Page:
You are hereTokyo Mods Graffiti 1981>2005 トーキョー・モッズ・グラフィティ

Tokyo Mods Graffiti 1981>2005 トーキョー・モッズ・グラフィティ

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By Modcineaste - Posted on 06 January 2011

Tokyo Mods Graffiti 1981>2005
Review By Leonardo Flores

While looking for books to build up my Japanese 1960’s library, I came across Tokyo Mods Graffiti 1981>2005. Published by Poizun Editors in June 2005, this 128pg book follows the inception and growth of the Tokyo Mod scene from its early days up to when the book was published.

The Japanese Mod scene has always fascinated me like no other Mod scene in the world. Having been to both Nagoya and Tokyo Mods Mayday, I can say I am forever hooked on the Mods and Modets of Nihon.

The book is split into four different sections, with chapter one devoted to Japanese clothing shops that specialize in mod clothing with some of their wares beautifully displayed.



The next seven chapters are split into eras such as “Early 1980’s”, “Mid 1980’s” up to the “Late 90’s”. This by far is the bulk and the heart and soul of Tokyo Mods Graffiti with hundreds of color and black and white photographs of scooters, music groups, dancers, modets, faces and Tokyo mod legions representing their respected eras.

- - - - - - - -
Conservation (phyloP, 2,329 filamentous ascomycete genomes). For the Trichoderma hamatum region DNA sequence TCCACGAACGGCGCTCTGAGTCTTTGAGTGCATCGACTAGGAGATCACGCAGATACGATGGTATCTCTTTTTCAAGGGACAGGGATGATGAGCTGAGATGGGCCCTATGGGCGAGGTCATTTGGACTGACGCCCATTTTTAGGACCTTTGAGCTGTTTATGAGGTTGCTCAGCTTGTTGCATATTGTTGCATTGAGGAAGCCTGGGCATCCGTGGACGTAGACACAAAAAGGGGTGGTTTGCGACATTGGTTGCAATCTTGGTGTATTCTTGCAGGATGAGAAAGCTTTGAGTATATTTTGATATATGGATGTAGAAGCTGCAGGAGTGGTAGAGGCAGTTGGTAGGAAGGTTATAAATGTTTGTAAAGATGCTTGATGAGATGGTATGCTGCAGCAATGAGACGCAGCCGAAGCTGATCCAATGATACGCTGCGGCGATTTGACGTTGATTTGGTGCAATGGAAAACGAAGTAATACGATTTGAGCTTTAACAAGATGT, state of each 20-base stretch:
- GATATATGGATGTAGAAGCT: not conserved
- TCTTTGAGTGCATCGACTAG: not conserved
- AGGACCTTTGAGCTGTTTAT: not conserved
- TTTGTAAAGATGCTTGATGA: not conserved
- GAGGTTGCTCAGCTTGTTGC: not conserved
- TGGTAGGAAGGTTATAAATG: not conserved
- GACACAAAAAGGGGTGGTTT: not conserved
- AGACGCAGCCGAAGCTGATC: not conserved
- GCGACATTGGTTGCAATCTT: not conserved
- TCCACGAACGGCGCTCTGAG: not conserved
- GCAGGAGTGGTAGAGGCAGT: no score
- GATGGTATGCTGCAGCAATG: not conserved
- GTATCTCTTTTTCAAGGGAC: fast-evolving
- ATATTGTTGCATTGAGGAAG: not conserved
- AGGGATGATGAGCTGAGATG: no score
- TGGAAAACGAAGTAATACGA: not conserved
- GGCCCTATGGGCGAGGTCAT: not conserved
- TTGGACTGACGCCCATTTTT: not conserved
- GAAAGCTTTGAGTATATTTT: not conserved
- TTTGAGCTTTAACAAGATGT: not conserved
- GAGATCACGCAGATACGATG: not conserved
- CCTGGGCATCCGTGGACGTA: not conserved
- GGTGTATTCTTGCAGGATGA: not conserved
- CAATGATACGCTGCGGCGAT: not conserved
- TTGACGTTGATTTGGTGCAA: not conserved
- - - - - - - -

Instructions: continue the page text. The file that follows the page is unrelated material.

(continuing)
Vintage flyers of Tokyo Mods are next represented in full color with club names such as The Organ Bar, Ink Stick Shibaura, Gangstage, but most of the events taking place at Club Citta.

Lastly two interviews close out the book, both conducted by DJ and record producer Manabu Kuoda. The interviewees are Producer/DJ and Le Hair group member Ai Satteaux and soul guitarists and The Wack Wack Rhythm Band member Hiroshi Yamashita whom both gentlemen are early movers in the Tokyo Mod scene and still contribute greatly to the Tokyo music scene.

Measuring 8inch by 6inchs Tokyo Mods Graffiti is not very big book but when it comes to content all 128 pages are well used and serve as a great window to the Japanese Tokyo Mod scene. A highly recommended book for the Mod library.

© 2011 review by Leonardo Flores

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